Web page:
The search for the knish
DARIEN — Like Proust’s madeleine, the knish can be a portal to the past for those who grew up eating the fabled Jewish pastry. Each bite into the flaky crust has the potential to bring the partaker back to a beach in Brooklyn, N.Y., a Manhattan street vendor, or a grandmother’s kitchen.
Laura Silver, journalist, teacher and author of “Knish: In Search of the Jewish Soul Food,” knows the power the knish holds over people who regularly consumed them in their younger years. She was joined for a lecture — freshly made knishes included — at Darien Library on Tuesday night by an older crowd, some with flavorful Brooklyn accents, apparently in attendance not so much to learn about the knish, as to reminisce about bygone days in New York.
Silver’s roots in the city coil deeply across three boroughs. Raised in Queens, she drolly refers to herself as the “product of a mixed marriage: parents from Brooklyn and the Bronx.”
As far as her own knish preferences are concerned, she leaned toward the Booklyn species.
She became a champion of Mrs. Stahl’s — a Brighton Beach institution that drew knish connoisseurs from all over the city beginning in the early 20th century, until it closed in 2005 — because her grandmother lived near the shop, and Silver and her family often ate there.
Other popular spots, Silver recalled, were Shatzkin’s of Coney Island, Hirsch’s, of Brighton Beach, and Gabila’s, now located in Long Island. Pockets of supporters in the crowd made themselves known as Silver mentioned each establishment. “There are very strong and heated opinions about knishes,” Silver said, urging peace between the different factions.
Knish shops like Mrs. Stahl’s, Shatzkin’s and Hirsch’s originally served a working-class clientele — predominantly factory workers without much time or money for lunch. According to Silver, at one point in history a particular block on the Lower East Side was the most populous place on the planet and a hub for sellers and eaters alike.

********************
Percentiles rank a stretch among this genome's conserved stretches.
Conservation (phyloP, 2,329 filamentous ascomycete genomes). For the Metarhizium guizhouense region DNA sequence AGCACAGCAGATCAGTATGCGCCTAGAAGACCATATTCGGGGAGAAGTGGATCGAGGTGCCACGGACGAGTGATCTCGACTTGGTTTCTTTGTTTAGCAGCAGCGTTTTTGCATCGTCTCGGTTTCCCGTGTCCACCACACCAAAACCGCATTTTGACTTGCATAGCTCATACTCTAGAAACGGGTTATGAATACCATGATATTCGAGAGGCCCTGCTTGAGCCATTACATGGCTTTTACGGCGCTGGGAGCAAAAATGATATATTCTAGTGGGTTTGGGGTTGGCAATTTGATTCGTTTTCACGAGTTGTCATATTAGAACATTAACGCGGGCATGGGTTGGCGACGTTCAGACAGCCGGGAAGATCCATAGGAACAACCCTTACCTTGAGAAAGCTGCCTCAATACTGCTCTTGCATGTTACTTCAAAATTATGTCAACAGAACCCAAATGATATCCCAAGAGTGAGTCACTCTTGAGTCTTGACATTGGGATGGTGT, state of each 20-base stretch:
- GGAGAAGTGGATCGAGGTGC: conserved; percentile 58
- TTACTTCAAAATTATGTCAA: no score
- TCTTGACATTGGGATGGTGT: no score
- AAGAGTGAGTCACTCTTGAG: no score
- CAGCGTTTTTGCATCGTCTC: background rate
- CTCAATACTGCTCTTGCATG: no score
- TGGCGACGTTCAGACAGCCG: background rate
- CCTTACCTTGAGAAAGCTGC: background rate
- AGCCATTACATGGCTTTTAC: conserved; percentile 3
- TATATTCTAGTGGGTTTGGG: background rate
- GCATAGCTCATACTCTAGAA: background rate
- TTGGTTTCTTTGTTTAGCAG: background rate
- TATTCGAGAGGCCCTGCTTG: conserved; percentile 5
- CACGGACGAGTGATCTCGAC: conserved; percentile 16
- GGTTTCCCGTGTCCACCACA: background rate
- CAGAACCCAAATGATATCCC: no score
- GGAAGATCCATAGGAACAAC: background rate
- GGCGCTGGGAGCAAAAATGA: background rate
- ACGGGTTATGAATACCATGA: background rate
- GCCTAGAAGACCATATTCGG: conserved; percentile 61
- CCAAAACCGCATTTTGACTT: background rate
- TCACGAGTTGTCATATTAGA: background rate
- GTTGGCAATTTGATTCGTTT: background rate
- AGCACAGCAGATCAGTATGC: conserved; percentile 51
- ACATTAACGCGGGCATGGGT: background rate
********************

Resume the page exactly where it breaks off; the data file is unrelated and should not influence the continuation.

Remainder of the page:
“I think of that high density and accompanying squalor as two factors that gave rise to the knish,” Silver said.
As Jewish immigrants moved up the socioeconomic ladder and out of the city, the beloved knish shops began to close down.
“The sons of Shatzkin and Hirsch both went on to become attorneys,” Silver said. Neither shop is open today.
Finally, when Mrs. Stahl’s closed in 2005 and a Subway sandwich shop was opened in its place, Silver felt compelled to act.
“It was a place that was important to my family,” she said. “I sort of thought of Mrs. Stahl and my grandmother as the same person. When my grandmother passed, I would go there to summon her.”
She set out on a quest for knish lore that extended from Poland, where her grandmother was born, to California, where she was able to track down Mrs. Stahl’s granddaughter, who invited Silver to San Francisco to make knishes.
At each stop, Silver found great variation as to how precisely a knish was defined. A knish can be square or round, fried or baked, sweet or savory, filled with meat or cheese or potatoes. Today, New York City street vendors sell them to tourists, Polish families serve them to friends and relatives in times of mourning, and Silver provides samples at library book talks such as the one in Darien.
“My close relationship with my grandmother was what sparked my devotion to this knish research,” Silver said. For her, and it would seem for much of the Connecticut crowd, the night was about more than just food.